Always have a Plan B

Hey all, I sold a flash, The Break to Brain Harvest: An Almanac of Bad Ass Speculative Fiction (and who could resist a name like that? You know you want to read it). The Break will appear in the March 27th edition of Brain Harvest.

I got lucky, sending the right story to the right place. But what if it hadn’t sold? Which brings me to this week’s theme, Writing Pitfalls.

You wrote a story. Let’s call it Werewolves VS Cowboys*.

This fully awesome image is from High Moon, by David Gallaher and Steve Ellis

You polished up the first draft. Sicced your critique group on it. Hosed it down and polished it up again. Researched markets, picked the most appropriate one for a tale of vicious lycanthropy in the wild wild west, wrote an appropriate cover letter, and sent it off.

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How are those laurels you’re resting on? Pretty comfy the first week or two, right? How about weeks three and four? Getting kind of itchy, anxious? Don’t know why?

Here’s the reality: you’re probably not going to sell Werewolves VS Cowboys to the first market you send it to. Even if it’s the best thing you’ve ever written, it might not be what the editor is looking for. Maybe he just bought The Werewolves of Yuma from Big Name Author. Maybe your story is 5,000 words and he just doesn’t have space for anything over 3k. Maybe he is weary of werewolves and hates westerns (he sounds overworked, poor guy. Maybe he needs a drink).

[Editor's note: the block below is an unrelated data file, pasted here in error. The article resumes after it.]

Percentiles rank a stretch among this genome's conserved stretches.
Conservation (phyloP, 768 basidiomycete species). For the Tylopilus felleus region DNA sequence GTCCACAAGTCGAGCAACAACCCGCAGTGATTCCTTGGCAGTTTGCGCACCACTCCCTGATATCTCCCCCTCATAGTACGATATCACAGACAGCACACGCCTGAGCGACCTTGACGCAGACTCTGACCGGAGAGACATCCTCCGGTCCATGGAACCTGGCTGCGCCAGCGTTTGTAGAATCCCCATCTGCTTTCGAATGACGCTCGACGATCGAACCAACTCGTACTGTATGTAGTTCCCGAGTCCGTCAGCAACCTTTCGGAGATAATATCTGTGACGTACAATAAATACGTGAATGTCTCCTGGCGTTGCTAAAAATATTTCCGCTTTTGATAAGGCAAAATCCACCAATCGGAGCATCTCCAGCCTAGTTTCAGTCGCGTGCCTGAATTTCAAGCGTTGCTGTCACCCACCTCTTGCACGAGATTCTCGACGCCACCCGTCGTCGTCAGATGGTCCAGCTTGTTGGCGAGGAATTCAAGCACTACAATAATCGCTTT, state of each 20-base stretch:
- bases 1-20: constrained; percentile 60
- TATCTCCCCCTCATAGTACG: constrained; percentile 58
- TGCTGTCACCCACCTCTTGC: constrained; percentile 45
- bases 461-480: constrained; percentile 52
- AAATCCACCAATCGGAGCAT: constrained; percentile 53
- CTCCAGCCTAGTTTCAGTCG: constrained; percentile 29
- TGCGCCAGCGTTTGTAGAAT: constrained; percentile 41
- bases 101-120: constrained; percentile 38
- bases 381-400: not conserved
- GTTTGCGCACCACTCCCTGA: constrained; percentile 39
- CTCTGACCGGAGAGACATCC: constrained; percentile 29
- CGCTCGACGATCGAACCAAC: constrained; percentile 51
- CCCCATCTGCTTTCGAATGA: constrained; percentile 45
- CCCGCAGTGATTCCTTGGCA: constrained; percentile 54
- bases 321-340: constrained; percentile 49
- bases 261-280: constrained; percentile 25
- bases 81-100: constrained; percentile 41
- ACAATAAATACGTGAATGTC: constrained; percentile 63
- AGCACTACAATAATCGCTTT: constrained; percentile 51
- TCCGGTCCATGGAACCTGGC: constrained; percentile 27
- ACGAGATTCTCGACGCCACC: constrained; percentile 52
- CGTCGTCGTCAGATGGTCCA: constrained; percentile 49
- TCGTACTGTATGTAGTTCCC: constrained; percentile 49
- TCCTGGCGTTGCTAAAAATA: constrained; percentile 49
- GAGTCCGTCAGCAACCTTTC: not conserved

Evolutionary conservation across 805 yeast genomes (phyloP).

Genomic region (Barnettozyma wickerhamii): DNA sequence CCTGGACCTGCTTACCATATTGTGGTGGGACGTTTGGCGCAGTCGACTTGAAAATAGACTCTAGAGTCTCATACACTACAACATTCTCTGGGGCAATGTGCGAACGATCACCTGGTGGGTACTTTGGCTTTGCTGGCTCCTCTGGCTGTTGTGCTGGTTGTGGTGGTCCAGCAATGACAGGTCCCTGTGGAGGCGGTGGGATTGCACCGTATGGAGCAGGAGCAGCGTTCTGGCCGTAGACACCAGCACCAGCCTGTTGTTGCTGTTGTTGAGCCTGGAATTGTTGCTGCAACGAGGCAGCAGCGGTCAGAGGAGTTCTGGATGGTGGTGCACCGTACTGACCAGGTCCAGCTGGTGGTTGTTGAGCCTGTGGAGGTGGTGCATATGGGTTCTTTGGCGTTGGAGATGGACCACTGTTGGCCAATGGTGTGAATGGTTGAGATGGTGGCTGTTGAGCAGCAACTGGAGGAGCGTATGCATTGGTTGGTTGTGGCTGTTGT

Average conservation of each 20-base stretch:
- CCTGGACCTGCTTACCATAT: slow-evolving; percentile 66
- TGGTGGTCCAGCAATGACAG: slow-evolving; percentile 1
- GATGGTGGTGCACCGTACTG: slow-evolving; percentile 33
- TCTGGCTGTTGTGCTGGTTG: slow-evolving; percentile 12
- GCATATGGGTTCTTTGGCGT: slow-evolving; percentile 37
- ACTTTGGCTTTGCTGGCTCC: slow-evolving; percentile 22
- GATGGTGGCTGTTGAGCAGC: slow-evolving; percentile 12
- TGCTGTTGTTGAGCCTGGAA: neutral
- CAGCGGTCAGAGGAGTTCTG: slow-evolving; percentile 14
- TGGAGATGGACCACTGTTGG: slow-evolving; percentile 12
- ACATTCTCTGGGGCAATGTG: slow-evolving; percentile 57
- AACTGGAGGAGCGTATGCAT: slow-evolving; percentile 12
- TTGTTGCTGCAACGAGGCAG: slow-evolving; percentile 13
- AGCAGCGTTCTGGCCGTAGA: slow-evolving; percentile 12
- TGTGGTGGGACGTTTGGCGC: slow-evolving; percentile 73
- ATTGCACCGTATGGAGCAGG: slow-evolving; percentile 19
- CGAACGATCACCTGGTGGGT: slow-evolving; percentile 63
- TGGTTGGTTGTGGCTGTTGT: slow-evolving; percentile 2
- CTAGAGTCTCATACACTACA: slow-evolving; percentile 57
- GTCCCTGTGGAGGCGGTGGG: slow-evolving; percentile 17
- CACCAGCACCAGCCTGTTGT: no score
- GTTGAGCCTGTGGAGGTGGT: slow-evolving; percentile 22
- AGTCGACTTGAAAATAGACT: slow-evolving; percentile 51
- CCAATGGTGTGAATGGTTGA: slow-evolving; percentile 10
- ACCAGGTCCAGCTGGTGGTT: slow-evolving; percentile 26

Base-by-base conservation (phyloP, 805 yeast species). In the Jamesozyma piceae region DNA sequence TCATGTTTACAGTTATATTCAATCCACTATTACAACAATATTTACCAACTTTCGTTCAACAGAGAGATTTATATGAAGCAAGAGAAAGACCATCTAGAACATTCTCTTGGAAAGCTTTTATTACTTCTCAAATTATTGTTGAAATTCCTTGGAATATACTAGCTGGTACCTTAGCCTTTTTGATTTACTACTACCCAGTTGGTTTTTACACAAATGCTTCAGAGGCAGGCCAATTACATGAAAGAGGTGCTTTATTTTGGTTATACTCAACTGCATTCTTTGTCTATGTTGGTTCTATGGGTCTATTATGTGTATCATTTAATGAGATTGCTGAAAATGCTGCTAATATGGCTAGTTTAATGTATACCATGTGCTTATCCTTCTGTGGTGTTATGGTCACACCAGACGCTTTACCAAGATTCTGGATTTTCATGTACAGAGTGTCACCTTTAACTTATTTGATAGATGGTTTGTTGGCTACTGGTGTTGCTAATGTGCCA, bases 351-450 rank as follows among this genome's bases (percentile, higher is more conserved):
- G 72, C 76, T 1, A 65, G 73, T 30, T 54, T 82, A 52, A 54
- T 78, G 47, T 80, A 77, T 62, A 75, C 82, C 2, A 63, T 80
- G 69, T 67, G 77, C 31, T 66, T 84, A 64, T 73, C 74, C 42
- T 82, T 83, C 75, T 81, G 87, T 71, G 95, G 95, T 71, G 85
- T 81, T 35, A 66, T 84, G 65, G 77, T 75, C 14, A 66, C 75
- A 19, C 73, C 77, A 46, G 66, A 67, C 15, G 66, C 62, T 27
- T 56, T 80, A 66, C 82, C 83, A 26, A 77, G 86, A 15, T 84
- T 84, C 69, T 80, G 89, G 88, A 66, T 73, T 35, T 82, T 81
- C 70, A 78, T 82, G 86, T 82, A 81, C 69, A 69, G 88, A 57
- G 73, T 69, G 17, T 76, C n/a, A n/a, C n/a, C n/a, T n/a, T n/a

So, you need a Plan B. And a Plan C, D, E, F, G, and maybe an H (although if you get down to H, you probably need to accept the story is flawed, stuff it in your file cabinet, and go work on something else).

Because when you get that rejection note in the mail, what do you do? Flop into your bed with a pint of Chunky Monkey** bemoaning your non-success?

No. Put down the spoon and listen.

The day you get rejected from Market A is the day that you turn around and send that story out to Appropriate Market B. Because the day you sent Werewolves VS Cowboys to Market A is ALSO the day you made a list of where to send it next. If you have a story out on sub and don’t know where it’s going next, do yourself a favor and go make a list RIGHT NOW.

You stand a much better chance of selling your fiction if you:

1. Always assume rejection.

2. Always plan ahead.

 

 

*I kind of want to write that story now.

**I prefer Half Baked for all my wallowing needs.

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